ith 160 years of acquired expertise in precious metals, glass and specialty light sources, it’s only natural that Germany’s Heraeus Group would pair that most special of light sources — the sun — with the world’s need for that most precious of resources: power. And all it takes to bond the two is a little silver paste.
In September, the company’s photovoltaics business unit, part of its precious metals division, affirmed its commitment to global growth through investment in new products, new facilities, increased production capacity, R&D resources, and additional personnel.
At the end of 2011 Heraeus opened its Asian R&D Center and Production Facility in Singapore, which continues to expand its capacity for Southeast Asia customers. In 2012 the company completed expansion of its German facility in Hanau, near Frankfurt; established a new Taiwan production facility that opened in September and will be fully operational by sometime this quarter; and commenced expansion of its Shanghai facility with scheduled completion in the first quarter of 2013.
“While the photovoltaic market has slowed down in recent months, Heraeus stands by its mission to reduce the cost per watt of solar cells via silver paste technology to bring even greater value to customers in the future,” said the company. “Our confidence in the future of solar energy is reflected in the continued investment that we are making in the face of the current market situation,” said Andy London, global manager of the Photovoltaics Business Unit.
The Heraeus Photovoltaics Business Unit develops and manufactures silver metallization pastes for the PV industry. The Heraeus SOL Series of silver pastes, says the company, is “specially formulated to provide higher efficiencies and wider processing windows, resulting in better yields and higher output for cell manufacturers.” For both silicon wafer-based modules and thin-film modules, the unit develops products used for coatings, integrated circuits and heat technology. In addition to sputtering targets, these include silver pastes that allow the solar current to flow from the silicon cells with minimal shading loss.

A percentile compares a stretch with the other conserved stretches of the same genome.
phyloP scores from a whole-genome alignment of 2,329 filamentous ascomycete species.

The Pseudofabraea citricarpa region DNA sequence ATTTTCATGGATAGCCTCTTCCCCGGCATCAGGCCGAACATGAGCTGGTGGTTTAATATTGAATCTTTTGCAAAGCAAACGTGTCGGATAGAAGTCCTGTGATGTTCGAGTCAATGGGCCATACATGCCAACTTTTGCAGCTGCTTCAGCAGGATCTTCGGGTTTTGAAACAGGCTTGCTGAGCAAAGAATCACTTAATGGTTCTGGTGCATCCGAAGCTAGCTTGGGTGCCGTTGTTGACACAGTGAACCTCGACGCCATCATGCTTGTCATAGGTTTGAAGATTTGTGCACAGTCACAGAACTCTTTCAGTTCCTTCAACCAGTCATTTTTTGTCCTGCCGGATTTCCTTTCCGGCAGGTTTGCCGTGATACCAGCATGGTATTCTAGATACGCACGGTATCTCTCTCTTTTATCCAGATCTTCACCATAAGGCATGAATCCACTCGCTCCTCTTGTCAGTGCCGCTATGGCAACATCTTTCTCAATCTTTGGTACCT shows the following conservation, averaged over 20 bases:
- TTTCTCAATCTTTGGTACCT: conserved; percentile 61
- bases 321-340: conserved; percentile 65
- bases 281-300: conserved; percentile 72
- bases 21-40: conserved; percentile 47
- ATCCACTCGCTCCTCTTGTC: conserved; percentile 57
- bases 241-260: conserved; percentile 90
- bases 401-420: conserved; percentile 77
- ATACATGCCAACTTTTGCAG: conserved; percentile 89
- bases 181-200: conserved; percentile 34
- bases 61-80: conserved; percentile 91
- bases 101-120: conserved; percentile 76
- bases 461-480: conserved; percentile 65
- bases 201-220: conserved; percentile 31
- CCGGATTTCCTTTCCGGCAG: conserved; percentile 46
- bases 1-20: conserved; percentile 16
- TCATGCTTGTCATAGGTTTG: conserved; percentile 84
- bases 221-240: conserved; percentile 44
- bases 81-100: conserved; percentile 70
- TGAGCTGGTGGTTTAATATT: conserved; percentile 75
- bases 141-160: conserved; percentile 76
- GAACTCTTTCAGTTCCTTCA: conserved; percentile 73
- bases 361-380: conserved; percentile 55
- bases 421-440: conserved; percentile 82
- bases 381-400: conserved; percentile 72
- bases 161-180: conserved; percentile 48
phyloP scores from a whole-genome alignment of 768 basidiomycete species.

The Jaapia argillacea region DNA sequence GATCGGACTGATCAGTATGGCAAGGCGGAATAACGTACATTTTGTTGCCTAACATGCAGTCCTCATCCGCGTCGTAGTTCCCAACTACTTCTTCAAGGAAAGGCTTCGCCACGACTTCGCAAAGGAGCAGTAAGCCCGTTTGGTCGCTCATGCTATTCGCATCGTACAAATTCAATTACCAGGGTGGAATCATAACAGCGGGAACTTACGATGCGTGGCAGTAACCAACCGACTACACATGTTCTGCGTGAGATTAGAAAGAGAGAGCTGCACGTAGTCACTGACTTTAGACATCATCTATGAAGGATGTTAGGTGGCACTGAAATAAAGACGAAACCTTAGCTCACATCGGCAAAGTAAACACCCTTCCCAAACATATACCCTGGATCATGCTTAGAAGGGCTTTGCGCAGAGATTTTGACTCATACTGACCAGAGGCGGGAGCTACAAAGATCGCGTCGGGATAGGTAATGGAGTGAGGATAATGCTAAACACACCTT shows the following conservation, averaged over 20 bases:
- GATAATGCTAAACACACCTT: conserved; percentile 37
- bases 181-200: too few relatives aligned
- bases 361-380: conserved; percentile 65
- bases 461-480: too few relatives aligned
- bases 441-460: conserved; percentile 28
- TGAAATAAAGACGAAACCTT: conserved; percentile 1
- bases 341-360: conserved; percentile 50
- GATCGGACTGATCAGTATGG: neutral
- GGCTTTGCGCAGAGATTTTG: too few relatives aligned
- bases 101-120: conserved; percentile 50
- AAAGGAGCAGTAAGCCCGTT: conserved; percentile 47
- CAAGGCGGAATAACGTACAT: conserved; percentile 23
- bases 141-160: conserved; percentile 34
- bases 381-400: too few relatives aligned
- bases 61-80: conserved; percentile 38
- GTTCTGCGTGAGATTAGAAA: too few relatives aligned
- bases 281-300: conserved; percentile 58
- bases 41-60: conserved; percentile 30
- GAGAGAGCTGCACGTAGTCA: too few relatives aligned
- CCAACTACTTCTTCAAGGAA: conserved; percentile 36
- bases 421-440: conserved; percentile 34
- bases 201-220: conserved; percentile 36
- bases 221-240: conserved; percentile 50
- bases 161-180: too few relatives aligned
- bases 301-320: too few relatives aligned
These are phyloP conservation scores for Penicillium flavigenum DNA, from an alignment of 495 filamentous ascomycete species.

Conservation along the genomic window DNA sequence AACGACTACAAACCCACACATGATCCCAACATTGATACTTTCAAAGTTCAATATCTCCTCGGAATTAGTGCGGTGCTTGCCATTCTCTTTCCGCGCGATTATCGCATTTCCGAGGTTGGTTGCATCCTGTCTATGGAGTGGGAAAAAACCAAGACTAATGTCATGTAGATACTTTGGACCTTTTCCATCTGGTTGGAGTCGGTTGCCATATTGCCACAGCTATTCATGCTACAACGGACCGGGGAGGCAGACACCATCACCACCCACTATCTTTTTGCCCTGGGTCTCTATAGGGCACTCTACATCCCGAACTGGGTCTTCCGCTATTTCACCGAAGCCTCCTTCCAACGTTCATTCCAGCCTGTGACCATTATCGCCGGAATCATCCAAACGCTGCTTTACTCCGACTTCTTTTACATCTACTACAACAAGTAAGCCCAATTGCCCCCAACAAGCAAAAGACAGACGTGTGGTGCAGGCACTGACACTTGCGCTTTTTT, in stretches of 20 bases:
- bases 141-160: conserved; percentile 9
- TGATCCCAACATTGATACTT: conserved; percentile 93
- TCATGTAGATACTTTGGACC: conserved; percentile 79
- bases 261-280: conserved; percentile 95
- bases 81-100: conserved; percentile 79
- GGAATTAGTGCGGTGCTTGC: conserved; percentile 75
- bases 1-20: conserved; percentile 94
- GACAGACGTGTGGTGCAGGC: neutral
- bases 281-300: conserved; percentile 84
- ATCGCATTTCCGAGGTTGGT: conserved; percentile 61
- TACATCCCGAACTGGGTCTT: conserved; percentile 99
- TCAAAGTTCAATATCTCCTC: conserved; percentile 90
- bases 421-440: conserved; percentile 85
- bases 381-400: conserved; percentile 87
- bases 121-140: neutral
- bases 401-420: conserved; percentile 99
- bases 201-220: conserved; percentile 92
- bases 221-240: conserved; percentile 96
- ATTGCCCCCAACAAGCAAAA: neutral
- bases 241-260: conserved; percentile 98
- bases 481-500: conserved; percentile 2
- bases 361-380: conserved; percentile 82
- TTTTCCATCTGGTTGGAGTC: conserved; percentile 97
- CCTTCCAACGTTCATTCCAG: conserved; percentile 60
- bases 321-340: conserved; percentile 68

Family-owned since its inception, Heraeus is based in Hanau, Germany, not far from Frankfurt. Its business groups comprise precious metals, materials and technologies, sensors, biomaterials, medical, dental, and pharmaceutical products, quartz glass, and specialty light sources. The range of partnerships and niche specialties across the large family of Heraeus companies make for some unique projects, including the provision of niobium used in the cavity resonators of particle accelerators, platinum crucibles the size of rain barrels used for growing monocrystals, and synthetic quartz glass for specialized applications — such as testing Einstein’s theory of relativity — in space or on earth.
The holder of more than 5,900 patents, the company deploys more than 400 R&D staff at 25 development centers around the world. Overall, more than 13,300 employees work in more than 120 Heraeus companies. In 2011 the group generated product revenues of €4.8 billion (US$6.2 billion) and precious metals trading revenue of €21.3 billion (US$27.6 billion.
Closer Quarters Close the Innovation Gap
The PV business also manufactures product in the Greater Philadelphia borough of West Conshohocken, Pa., where David McMullen works in marketing and business development. He says the business group’s people were scattered from one end to the other of the huge Heraeus corporate campus in Hanau.
“So we collocated,” he says, “and we optimized manufacturing so things are more in line, and it’s easier to work. Now you have the manufacturing people in very close proximity to the R&D.”
McMullen declined to divulge investment or job creation totals for the unit’s multiple expansion projects. Asked how the company makes its location decisions, he says much of the direction comes from business leader Andy London. But it’s really coming from customers.
“It’s really based on what the market demands are,” he says. “Look at the PV industry, and what we make — the metallization paste that goes on solar cells. Look around the world at where those cells are manufactured, and it is Asia. We’ve set up to be very close to customers. If they need something, whether a technical service or product, it’s easier to locate near them than halfway around the world.”
The strategy was made clear in August, when Dr. Frank Heinricht, chairman of the Heraeus Holding GmbH board of management, spoke out against proposed EU import duties on solar modules manufactured in China.
“Heraeus has always supported preserving free trade without protectionist government intervention,” said Heinricht, noting that an EU-China trade war would hurt solar firms across Europe. “While a few companies have expressed interest in creating a situation comparable to the one in the United States — where the U.S. Department of Commerce recently imposed tariffs of up to 250 percent on solar imports from China — this suggestion is counterproductive,” he said. “Regulation would amount to a distortion of competition, with only a short-term gain. In the long run, no company benefits from state protectionism.”
In working to continually improve its products, he continued, close partnership with customers was key to competitiveness.
“We work hand in hand with solar cell manufacturers, and because most production is done locally, we have become part of the value-added chain in China,” he said.
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